Local history has it that during the Second World War a RAAF pilot reported bombing a Japanese submarine off Batemans Bay. Subsequently, the carcass of a whale appeared on the Square Head end of Long Beach. During the 1950s, people would collect parts of the skeleton at low tide, using it for garden furniture or other forms of decoration.

A whale (bone) of a good seat - courtesy RAAF

Access to Long Beach had gradually improved by the mid-1960s. A bridge connecting both sides of the Bay was opened in 1956, another spanning the Clyde River at Nelligen was build in 1964, and the roads from Canberra and Sydney were improved. Furthermore, a more direct route from the Princess Highway to the Long Beach subdivision was also built in the 1960s, alleviating the need to drive through Blair’s Farm.

Between the 1970s and the turn of the century, the subdivision filled out, as houses crept up Longbeach Road and along the cliff ridge of Northcove Road. The connection of mains water and sewerage in the mid 1980s, along with a local public transport route, gave Long Beach the same conveniences as other Batemans Bay suburbs.


Since the turn of the century this original subdivision has colloquially come to be known as ‘old Long Beach’.  In the early  1990s, on the land previously occupied by Blair’s Farm, Sandy Place was extended towards Cullendulla Creek. The second sub-division of this Longbeach Estate following in the mid-1990s on the land north of Sandy Place. This subdivision originally had provision for a shopping centre and community facility, neither of which was realised. Early in the new millennium, the northernmost subdivision of Long Beach looking towards Cullendulla Creek was released, with the loop streets named after the three landowners during the 1930s, Courtney, Broomfield and Litchfield. In the mid-2000s the sub-division on the eastern side of Blairs Road overlooking the Bay began to fill out, with many of the street names associated with the Higgins family. Also, Higgins Park stands at the intersection of Sandy Place and Blair’s Road.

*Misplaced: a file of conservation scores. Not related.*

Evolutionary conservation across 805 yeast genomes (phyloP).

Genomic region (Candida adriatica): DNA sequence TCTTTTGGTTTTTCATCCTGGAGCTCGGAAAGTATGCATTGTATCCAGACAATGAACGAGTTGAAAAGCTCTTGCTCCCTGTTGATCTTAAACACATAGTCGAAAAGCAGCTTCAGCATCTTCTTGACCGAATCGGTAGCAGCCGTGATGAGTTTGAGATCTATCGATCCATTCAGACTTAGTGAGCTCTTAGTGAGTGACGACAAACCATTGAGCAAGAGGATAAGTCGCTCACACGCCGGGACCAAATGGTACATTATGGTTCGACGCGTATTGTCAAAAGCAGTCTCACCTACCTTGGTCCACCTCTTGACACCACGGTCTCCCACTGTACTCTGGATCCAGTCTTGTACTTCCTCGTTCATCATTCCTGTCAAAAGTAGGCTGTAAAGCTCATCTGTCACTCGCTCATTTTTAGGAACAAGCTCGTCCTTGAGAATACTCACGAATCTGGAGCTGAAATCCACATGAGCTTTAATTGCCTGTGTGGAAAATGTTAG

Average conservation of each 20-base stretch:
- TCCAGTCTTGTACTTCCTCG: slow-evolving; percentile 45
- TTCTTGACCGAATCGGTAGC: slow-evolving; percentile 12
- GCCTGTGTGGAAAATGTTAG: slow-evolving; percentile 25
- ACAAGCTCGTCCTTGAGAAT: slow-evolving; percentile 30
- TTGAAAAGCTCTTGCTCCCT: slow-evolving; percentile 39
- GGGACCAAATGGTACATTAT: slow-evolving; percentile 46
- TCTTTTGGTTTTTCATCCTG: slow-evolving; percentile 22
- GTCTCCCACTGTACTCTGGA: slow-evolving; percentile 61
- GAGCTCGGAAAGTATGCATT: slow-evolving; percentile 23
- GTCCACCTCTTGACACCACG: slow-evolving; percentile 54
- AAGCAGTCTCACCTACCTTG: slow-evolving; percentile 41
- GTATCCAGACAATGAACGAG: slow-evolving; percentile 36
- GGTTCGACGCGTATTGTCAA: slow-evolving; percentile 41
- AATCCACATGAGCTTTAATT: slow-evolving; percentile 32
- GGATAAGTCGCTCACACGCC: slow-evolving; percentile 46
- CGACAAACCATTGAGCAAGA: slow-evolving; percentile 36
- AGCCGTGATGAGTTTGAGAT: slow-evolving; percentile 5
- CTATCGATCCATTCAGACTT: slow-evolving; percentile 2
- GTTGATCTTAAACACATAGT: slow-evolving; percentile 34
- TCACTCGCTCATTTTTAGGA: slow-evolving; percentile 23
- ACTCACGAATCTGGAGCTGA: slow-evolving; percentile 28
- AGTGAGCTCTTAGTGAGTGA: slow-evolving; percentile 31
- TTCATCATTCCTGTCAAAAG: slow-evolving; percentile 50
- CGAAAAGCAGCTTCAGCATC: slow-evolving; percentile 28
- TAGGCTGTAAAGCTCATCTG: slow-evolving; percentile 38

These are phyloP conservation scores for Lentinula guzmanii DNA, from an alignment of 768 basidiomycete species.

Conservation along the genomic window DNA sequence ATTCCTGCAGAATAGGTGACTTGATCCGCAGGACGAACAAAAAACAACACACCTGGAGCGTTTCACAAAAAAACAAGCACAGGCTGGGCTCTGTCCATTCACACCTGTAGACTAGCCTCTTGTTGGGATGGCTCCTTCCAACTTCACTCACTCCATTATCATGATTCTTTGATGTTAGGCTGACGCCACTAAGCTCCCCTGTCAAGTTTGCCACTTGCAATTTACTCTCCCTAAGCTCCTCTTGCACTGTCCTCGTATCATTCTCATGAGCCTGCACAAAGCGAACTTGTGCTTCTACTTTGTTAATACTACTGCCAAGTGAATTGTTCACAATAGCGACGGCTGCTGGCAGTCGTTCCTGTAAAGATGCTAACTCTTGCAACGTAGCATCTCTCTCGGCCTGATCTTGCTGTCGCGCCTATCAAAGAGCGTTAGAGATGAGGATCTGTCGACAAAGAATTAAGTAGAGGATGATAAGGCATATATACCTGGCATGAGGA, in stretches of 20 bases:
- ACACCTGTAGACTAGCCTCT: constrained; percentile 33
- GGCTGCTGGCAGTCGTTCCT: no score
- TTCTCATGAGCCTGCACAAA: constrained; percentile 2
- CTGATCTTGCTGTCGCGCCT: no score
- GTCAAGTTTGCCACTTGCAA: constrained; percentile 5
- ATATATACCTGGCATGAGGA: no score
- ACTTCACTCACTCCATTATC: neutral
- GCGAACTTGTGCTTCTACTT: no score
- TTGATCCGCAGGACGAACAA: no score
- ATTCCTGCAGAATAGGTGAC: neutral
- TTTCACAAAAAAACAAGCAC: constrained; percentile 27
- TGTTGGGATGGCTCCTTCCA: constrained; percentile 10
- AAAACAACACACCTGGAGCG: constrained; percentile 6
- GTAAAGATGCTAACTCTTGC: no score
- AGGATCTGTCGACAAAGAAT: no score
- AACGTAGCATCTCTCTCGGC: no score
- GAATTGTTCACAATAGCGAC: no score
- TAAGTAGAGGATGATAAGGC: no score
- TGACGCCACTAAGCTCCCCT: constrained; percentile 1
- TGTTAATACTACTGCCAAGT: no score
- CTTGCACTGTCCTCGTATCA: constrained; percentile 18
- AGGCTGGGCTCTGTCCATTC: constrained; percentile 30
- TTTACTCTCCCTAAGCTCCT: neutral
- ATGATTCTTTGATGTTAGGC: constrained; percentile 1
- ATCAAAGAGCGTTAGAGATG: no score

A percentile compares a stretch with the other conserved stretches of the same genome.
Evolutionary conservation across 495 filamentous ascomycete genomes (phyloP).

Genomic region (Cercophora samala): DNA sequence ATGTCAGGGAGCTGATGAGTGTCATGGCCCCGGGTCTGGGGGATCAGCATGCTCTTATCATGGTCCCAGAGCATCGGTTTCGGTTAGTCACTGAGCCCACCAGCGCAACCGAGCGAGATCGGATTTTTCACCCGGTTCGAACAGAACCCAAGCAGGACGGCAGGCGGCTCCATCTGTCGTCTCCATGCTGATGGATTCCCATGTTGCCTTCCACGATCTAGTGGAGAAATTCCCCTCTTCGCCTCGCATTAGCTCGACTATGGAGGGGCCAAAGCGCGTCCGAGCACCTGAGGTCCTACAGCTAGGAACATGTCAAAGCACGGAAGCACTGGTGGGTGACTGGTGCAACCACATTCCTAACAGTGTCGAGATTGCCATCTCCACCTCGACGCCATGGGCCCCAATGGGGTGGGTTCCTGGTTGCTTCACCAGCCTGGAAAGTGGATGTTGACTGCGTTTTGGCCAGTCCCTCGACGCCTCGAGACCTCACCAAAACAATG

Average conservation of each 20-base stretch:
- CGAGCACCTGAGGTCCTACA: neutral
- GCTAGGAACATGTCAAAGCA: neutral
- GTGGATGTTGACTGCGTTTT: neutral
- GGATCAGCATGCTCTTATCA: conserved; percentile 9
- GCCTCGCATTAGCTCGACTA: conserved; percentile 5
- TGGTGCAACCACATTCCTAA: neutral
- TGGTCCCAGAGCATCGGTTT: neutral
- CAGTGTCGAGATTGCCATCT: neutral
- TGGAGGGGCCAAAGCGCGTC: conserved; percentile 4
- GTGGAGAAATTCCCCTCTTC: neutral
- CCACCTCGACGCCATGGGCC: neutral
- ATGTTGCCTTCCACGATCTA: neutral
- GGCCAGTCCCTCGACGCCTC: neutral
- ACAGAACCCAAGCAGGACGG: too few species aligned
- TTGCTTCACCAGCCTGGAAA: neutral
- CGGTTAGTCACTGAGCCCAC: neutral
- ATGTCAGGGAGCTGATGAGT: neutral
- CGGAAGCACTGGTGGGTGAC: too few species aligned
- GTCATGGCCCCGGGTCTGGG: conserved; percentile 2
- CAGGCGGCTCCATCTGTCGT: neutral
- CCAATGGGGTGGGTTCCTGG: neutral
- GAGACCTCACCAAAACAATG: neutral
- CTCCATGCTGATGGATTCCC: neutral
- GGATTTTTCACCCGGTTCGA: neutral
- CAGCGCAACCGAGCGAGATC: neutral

Today, Long Beach is a popular location for people working in the area as well as retirees. As a consequence, it now boasts a permanent population of over 1400 residents, while retaining its attraction as a coastal retreat.


Long Beach has always boasted a healthy community spirit, with a small local improvement group emerging in the 1970s. The current Long Beach Community Association is one of the largest and most active on the NSW coast, involving both permanent residents and holiday-home owners. It provides a voice for the local community on a range of issues and works closely with the local Rural Fire Service and participates in community environmental campaigns. Another proud tradition, which began in 2004 in conjunction with the ‘Summer Fish and Chip Night’ (which itself began in 1986) is the annual December ‘Carols on the Beach’ which has been led by the Association over recent years.


A healthy marine environment is paramount to the concerns of the Long Beach Community Association. There are several local pods of dolphins, and whales are increasingly recorded within Batemans Bay. In 2018 a Southern Right Whale calved close to Long Beach and remained for over a week before continuing its journey south. The whales were known locally as Miranda and Bubbles.  


At this stage, one can only conclude that Mr Stubbs was prescient in his assessment of the merits of Long Beach.